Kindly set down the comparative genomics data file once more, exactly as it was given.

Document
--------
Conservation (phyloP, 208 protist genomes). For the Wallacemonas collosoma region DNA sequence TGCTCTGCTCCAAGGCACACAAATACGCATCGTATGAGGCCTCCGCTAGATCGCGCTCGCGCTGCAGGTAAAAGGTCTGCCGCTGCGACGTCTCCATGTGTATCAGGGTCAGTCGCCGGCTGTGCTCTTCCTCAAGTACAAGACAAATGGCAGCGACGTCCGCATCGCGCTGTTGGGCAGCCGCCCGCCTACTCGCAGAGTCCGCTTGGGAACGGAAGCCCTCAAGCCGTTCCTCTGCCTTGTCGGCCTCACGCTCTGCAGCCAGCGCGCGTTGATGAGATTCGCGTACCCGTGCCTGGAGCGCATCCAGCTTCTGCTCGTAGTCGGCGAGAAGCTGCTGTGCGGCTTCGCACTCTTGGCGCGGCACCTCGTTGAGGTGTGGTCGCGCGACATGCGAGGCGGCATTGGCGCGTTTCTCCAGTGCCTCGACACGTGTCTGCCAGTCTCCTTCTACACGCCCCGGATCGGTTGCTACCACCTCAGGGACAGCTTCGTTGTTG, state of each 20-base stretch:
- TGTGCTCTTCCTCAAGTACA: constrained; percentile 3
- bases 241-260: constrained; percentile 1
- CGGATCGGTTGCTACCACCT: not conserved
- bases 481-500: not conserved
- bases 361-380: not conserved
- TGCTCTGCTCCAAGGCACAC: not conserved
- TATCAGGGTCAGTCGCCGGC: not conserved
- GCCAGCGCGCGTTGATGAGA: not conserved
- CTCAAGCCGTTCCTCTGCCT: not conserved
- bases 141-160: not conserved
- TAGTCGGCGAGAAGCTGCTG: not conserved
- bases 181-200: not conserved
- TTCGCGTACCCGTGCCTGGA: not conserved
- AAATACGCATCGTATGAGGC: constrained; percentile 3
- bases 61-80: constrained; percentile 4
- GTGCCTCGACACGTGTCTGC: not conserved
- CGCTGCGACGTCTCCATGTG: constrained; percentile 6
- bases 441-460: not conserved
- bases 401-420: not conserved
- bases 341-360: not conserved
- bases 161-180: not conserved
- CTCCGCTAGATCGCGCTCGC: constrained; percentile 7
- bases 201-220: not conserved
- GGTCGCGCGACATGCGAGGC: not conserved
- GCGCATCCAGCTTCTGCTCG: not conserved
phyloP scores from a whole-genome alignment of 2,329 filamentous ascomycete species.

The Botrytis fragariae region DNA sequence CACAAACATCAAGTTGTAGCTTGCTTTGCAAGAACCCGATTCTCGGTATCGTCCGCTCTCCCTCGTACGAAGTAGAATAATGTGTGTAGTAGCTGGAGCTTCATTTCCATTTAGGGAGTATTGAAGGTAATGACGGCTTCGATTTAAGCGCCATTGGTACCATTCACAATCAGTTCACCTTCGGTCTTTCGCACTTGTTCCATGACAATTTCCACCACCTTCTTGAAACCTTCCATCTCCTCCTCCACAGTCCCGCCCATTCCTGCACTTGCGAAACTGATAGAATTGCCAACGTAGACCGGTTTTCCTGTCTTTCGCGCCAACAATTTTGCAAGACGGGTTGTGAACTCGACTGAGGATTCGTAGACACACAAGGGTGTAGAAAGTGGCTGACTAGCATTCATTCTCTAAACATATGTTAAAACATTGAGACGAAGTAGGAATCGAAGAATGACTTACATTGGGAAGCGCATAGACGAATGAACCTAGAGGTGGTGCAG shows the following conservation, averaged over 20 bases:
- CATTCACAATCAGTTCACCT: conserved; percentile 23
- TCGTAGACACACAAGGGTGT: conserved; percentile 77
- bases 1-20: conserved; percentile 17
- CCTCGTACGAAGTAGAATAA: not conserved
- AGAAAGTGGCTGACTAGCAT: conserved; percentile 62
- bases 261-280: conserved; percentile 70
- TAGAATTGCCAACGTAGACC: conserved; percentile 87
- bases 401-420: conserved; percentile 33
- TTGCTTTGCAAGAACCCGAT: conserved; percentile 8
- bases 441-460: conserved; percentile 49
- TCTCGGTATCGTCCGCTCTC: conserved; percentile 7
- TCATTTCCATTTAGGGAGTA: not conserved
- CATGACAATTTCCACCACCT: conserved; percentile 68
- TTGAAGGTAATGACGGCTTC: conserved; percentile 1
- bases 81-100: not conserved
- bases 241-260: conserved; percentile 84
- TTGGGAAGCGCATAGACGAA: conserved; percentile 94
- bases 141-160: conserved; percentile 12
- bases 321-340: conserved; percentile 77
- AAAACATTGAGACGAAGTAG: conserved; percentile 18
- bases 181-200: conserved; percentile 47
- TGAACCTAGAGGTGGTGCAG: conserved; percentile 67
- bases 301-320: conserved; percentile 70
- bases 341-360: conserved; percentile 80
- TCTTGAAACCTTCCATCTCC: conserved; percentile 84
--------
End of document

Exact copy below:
Conservation (phyloP, 208 protist genomes). For the Wallacemonas collosoma region DNA sequence TGCTCTGCTCCAAGGCACACAAATACGCATCGTATGAGGCCTCCGCTAGATCGCGCTCGCGCTGCAGGTAAAAGGTCTGCCGCTGCGACGTCTCCATGTGTATCAGGGTCAGTCGCCGGCTGTGCTCTTCCTCAAGTACAAGACAAATGGCAGCGACGTCCGCATCGCGCTGTTGGGCAGCCGCCCGCCTACTCGCAGAGTCCGCTTGGGAACGGAAGCCCTCAAGCCGTTCCTCTGCCTTGTCGGCCTCACGCTCTGCAGCCAGCGCGCGTTGATGAGATTCGCGTACCCGTGCCTGGAGCGCATCCAGCTTCTGCTCGTAGTCGGCGAGAAGCTGCTGTGCGGCTTCGCACTCTTGGCGCGGCACCTCGTTGAGGTGTGGTCGCGCGACATGCGAGGCGGCATTGGCGCGTTTCTCCAGTGCCTCGACACGTGTCTGCCAGTCTCCTTCTACACGCCCCGGATCGGTTGCTACCACCTCAGGGACAGCTTCGTTGTTG, state of each 20-base stretch:
- TGTGCTCTTCCTCAAGTACA: constrained; percentile 3
- bases 241-260: constrained; percentile 1
- CGGATCGGTTGCTACCACCT: not conserved
- bases 481-500: not conserved
- bases 361-380: not conserved
- TGCTCTGCTCCAAGGCACAC: not conserved
- TATCAGGGTCAGTCGCCGGC: not conserved
- GCCAGCGCGCGTTGATGAGA: not conserved
- CTCAAGCCGTTCCTCTGCCT: not conserved
- bases 141-160: not conserved
- TAGTCGGCGAGAAGCTGCTG: not conserved
- bases 181-200: not conserved
- TTCGCGTACCCGTGCCTGGA: not conserved
- AAATACGCATCGTATGAGGC: constrained; percentile 3
- bases 61-80: constrained; percentile 4
- GTGCCTCGACACGTGTCTGC: not conserved
- CGCTGCGACGTCTCCATGTG: constrained; percentile 6
- bases 441-460: not conserved
- bases 401-420: not conserved
- bases 341-360: not conserved
- bases 161-180: not conserved
- CTCCGCTAGATCGCGCTCGC: constrained; percentile 7
- bases 201-220: not conserved
- GGTCGCGCGACATGCGAGGC: not conserved
- GCGCATCCAGCTTCTGCTCG: not conserved
phyloP scores from a whole-genome alignment of 2,329 filamentous ascomycete species.

The Botrytis fragariae region DNA sequence CACAAACATCAAGTTGTAGCTTGCTTTGCAAGAACCCGATTCTCGGTATCGTCCGCTCTCCCTCGTACGAAGTAGAATAATGTGTGTAGTAGCTGGAGCTTCATTTCCATTTAGGGAGTATTGAAGGTAATGACGGCTTCGATTTAAGCGCCATTGGTACCATTCACAATCAGTTCACCTTCGGTCTTTCGCACTTGTTCCATGACAATTTCCACCACCTTCTTGAAACCTTCCATCTCCTCCTCCACAGTCCCGCCCATTCCTGCACTTGCGAAACTGATAGAATTGCCAACGTAGACCGGTTTTCCTGTCTTTCGCGCCAACAATTTTGCAAGACGGGTTGTGAACTCGACTGAGGATTCGTAGACACACAAGGGTGTAGAAAGTGGCTGACTAGCATTCATTCTCTAAACATATGTTAAAACATTGAGACGAAGTAGGAATCGAAGAATGACTTACATTGGGAAGCGCATAGACGAATGAACCTAGAGGTGGTGCAG shows the following conservation, averaged over 20 bases:
- CATTCACAATCAGTTCACCT: conserved; percentile 23
- TCGTAGACACACAAGGGTGT: conserved; percentile 77
- bases 1-20: conserved; percentile 17
- CCTCGTACGAAGTAGAATAA: not conserved
- AGAAAGTGGCTGACTAGCAT: conserved; percentile 62
- bases 261-280: conserved; percentile 70
- TAGAATTGCCAACGTAGACC: conserved; percentile 87
- bases 401-420: conserved; percentile 33
- TTGCTTTGCAAGAACCCGAT: conserved; percentile 8
- bases 441-460: conserved; percentile 49
- TCTCGGTATCGTCCGCTCTC: conserved; percentile 7
- TCATTTCCATTTAGGGAGTA: not conserved
- CATGACAATTTCCACCACCT: conserved; percentile 68
- TTGAAGGTAATGACGGCTTC: conserved; percentile 1
- bases 81-100: not conserved
- bases 241-260: conserved; percentile 84
- TTGGGAAGCGCATAGACGAA: conserved; percentile 94
- bases 141-160: conserved; percentile 12
- bases 321-340: conserved; percentile 77
- AAAACATTGAGACGAAGTAG: conserved; percentile 18
- bases 181-200: conserved; percentile 47
- TGAACCTAGAGGTGGTGCAG: conserved; percentile 67
- bases 301-320: conserved; percentile 70
- bases 341-360: conserved; percentile 80
- TCTTGAAACCTTCCATCTCC: conserved; percentile 84